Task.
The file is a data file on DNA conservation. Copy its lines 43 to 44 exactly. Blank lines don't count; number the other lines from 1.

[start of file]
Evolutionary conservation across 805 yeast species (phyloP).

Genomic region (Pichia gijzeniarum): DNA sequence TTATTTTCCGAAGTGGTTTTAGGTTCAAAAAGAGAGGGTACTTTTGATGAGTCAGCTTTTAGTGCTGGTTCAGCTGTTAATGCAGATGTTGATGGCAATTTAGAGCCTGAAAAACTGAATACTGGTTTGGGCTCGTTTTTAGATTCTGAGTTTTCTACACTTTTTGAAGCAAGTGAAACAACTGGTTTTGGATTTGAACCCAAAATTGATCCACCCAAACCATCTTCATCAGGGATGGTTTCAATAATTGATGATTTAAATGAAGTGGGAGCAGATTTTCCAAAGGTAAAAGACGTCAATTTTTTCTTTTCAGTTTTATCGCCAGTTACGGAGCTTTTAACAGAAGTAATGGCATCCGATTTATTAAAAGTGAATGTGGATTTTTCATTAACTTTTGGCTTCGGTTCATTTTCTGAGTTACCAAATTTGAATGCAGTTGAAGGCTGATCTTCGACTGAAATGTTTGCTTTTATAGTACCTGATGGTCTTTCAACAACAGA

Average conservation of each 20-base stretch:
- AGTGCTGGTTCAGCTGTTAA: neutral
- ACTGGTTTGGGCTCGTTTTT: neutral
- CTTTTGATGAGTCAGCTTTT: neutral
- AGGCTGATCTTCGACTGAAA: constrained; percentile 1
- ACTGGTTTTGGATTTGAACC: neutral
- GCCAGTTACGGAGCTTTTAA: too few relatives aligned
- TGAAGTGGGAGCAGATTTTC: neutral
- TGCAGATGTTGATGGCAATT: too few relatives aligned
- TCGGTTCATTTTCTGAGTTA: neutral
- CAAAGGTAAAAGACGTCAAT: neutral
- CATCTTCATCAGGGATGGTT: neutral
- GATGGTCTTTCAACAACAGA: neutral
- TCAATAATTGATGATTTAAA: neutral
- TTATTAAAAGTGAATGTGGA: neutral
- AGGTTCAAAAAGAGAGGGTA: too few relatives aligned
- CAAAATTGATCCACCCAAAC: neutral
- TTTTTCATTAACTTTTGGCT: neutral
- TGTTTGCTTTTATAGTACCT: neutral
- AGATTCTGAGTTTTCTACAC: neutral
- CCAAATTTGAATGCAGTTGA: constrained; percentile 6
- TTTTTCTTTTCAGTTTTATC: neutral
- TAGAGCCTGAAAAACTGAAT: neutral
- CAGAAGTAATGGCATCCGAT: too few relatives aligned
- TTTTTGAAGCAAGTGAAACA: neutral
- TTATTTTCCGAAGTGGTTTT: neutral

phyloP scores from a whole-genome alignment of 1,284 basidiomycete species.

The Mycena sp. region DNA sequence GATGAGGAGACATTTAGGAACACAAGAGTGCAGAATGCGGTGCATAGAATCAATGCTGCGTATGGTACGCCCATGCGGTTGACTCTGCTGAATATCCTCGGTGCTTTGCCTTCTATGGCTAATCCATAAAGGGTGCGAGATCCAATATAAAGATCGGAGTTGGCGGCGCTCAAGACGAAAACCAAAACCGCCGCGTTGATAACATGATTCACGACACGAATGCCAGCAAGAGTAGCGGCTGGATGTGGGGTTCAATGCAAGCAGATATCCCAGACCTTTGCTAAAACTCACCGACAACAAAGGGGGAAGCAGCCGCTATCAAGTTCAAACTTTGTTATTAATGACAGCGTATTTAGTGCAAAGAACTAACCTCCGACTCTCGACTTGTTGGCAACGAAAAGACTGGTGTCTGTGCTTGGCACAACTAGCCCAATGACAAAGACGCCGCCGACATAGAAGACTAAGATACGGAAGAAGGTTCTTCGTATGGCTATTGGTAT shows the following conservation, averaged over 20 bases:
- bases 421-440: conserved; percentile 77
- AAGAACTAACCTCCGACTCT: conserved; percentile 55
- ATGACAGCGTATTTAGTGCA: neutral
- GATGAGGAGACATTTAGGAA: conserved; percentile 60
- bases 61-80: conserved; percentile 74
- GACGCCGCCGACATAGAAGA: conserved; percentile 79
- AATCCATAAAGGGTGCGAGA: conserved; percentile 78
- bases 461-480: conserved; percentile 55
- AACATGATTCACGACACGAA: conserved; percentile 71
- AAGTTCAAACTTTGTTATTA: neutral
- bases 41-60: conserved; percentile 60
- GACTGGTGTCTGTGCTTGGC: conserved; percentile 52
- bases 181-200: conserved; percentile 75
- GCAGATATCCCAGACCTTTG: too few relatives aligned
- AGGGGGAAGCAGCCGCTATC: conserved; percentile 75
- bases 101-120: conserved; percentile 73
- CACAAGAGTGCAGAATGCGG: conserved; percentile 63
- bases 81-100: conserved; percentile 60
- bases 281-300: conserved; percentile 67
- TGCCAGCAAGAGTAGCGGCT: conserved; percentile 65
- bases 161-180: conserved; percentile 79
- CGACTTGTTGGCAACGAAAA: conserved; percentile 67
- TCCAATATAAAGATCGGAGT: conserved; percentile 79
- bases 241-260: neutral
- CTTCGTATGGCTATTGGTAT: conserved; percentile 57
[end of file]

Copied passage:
- bases 181-200: conserved; percentile 75
- GCAGATATCCCAGACCTTTG: too few relatives aligned